Wednesday, October 02, 2013

Tropical Depression Jerrry and the Caribbean Blobette: October 2, Update A

101 reasons why Monarchs are useful. Number 25: "Australia had a government shut down once. In the end, the Queen fired everyone in parliament." They haven't had a shutdown since. (From the Washington Post: ;-) (thanks to Trent F. for pointing that article out).

Tropical Depression Jerry
Although he still has circulation in the lower half of the troposphere, he hasn't been able to get a handle on the convection at all, poor fellow. The NHC just downgraded him to a Tropical Depression. Winds are now officially around 35mph, central pressure is 1010mb. He's moving to the NE at 7mph - along that far more reasonable track. They have him as a depression all the way through to Sunday at least, but it looks like there is wind shear and the circulation is slowly  dwindling, so I'm not sure he'll hold out that long. He is currently at around 29.7N, 42W (and has therefore discovered the meaning of life, the universe and everything... no wonder he's now a Depression! ;-)).

Caribbean Blobette
Onto the newest kid on the block. Although the NHC have said there is no closed circulation and they had a plane fly into the system, I think they are a bit mistaken. She's a good looking little storm now and has some decent circulation throughout the lower troposphere. I would have named her TS Karen by now. She's got more structure and convection than Jerry:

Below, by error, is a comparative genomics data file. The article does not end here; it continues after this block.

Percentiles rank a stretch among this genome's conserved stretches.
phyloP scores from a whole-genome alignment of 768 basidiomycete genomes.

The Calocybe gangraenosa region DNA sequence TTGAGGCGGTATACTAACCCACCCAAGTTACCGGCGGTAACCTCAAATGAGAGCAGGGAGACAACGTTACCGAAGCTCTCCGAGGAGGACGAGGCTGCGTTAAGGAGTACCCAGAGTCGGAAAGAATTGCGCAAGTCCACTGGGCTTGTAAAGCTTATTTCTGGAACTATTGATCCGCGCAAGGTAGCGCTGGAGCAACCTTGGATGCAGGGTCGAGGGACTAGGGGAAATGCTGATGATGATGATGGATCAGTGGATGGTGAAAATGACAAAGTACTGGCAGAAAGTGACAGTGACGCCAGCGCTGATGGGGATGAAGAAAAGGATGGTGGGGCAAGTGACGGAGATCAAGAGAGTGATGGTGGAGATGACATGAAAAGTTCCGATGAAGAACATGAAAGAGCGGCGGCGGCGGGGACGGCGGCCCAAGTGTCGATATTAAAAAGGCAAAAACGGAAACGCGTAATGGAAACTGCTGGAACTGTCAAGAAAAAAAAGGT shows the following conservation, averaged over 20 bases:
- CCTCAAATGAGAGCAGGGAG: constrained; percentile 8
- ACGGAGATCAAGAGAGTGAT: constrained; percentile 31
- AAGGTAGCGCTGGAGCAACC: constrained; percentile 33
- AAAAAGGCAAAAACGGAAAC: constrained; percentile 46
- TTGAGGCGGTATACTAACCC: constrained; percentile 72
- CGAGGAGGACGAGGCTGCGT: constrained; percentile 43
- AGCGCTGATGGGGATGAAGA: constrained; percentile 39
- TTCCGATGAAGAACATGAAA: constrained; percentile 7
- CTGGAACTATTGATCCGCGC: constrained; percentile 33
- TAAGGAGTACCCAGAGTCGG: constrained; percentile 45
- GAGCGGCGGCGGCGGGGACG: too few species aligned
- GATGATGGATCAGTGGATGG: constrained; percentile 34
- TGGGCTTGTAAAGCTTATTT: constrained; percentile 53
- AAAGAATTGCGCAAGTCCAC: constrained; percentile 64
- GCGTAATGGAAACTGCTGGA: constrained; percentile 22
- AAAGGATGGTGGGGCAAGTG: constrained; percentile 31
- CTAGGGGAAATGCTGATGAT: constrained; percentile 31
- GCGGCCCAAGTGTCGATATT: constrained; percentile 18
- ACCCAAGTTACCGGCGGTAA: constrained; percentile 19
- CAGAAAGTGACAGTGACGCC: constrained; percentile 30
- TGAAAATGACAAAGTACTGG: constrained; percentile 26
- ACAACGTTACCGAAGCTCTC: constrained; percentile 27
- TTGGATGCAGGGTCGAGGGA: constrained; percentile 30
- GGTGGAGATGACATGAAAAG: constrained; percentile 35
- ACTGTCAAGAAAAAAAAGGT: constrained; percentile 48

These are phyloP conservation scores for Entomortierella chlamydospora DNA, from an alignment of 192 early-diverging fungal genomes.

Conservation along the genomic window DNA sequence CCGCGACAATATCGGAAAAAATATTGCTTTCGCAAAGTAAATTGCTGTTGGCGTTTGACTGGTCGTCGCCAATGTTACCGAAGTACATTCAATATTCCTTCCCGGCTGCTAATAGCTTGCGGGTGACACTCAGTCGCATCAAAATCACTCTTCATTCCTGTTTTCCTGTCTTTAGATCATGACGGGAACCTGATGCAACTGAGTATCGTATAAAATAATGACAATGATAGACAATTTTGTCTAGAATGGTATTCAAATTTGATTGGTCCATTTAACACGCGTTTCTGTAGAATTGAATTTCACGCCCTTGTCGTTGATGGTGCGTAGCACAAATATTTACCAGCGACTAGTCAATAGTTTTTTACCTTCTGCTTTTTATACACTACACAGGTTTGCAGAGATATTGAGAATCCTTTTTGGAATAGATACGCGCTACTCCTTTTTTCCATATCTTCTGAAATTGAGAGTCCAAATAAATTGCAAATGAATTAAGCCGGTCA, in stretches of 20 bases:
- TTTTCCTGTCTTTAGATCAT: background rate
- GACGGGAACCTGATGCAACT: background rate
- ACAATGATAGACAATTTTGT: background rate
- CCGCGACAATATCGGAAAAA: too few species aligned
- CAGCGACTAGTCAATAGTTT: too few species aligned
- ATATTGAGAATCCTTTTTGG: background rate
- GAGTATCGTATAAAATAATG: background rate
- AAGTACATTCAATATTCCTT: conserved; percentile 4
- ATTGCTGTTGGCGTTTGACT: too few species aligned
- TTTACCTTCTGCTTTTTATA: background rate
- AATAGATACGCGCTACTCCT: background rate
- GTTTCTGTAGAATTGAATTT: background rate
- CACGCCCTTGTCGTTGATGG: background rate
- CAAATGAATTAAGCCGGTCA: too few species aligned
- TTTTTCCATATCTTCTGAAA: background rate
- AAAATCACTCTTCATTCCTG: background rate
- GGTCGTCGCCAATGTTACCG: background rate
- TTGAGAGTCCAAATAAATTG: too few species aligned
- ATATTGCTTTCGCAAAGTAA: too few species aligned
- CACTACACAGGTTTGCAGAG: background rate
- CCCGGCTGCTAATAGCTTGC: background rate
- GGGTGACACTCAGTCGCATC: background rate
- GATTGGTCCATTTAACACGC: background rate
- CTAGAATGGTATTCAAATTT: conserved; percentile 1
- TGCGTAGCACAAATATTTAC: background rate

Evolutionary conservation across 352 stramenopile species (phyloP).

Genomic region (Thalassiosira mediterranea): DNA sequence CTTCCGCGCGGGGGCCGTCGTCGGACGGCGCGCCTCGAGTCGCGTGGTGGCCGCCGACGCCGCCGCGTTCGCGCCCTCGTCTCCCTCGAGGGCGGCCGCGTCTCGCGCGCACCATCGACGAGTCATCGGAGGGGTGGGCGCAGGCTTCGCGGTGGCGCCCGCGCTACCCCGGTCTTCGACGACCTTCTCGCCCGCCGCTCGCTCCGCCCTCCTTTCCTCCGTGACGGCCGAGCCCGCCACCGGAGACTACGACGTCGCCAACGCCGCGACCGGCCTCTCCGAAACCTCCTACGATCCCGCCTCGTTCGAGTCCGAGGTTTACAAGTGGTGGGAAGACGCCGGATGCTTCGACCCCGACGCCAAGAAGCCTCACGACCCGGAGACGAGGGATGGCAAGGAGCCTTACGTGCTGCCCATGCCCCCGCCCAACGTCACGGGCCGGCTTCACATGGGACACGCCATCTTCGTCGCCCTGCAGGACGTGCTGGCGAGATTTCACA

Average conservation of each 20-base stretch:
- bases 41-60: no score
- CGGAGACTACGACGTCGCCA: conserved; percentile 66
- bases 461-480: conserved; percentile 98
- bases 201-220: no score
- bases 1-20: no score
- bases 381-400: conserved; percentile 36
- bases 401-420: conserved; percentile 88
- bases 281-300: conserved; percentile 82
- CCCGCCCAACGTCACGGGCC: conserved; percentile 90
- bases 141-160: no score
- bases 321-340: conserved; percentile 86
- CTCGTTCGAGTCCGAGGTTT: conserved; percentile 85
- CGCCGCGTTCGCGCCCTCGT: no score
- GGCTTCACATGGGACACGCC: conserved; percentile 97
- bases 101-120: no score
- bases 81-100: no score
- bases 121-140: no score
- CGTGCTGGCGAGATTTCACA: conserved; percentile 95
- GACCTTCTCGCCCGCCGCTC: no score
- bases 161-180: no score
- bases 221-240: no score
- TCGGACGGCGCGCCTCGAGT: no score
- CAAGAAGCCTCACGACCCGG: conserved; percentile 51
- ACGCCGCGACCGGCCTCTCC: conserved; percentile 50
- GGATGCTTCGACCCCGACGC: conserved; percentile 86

At a guess, I'd say she had a center somewhere around 20.5N, 85.2W. She is moving NW and towards the Gulf.

Now, as it says on the cover of Hitchhikers Guide To The Galaxy: Don't Panic!

She's interacting with land - both the Yucatan and Cuba and although she has a lot of convection, she is moving over the warmest part of the Caribbean, where sea surface temperatures are 29-31 deg C!! and the upper ~150m of the water column is warmer than 26.5 deg C!!! How could she not be generating thundery rainstorms? The wind from the flapping wings of a seagull flying over that would probably create a small storm! So, that explains the convection. When she gets into the Gulf, although the surface waters are still around 29 deg C, only the upper 50-75m of the water column is warmer than 26.5 deg C.

Meanwhile in the atmosphere it looks like she'll run into some drier air in the Gulf:

And wind shear will get a little stronger.

To sum up, I think she's already a Tropical Storm, but she's not a very strong one (yet anyway) and I'm not yet sure that she will be very strong once she's in the Gulf.

As for track, I still think there's a possibility that she'll head a little more to the west - maybe enough to go over the Yucatan peninsula (which may weaken her further). It's a little tricky to do a forecast on where she'll go in the Gulf until she gets into the Gulf and we see what shape she's in. All those in the Gulf (including us in Florida) should keep an eye on her (just one eye for now will suffice ;-)).

Maybe we'll wake up to Tropical Storm Karen!
More tomorrow. Time for a nice nap now. :-)

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DISCLAIMER: These remarks are just what I think/see regarding tropical storms - not the opinion of any organization I represent. If you are making an evacuation decision, please heed your local emergency management and the National Hurricane Center's official forecast and the National Weather Service announcements. This is not an official forecast. If I "run away, run away" (Monty Python), I'll let you know.

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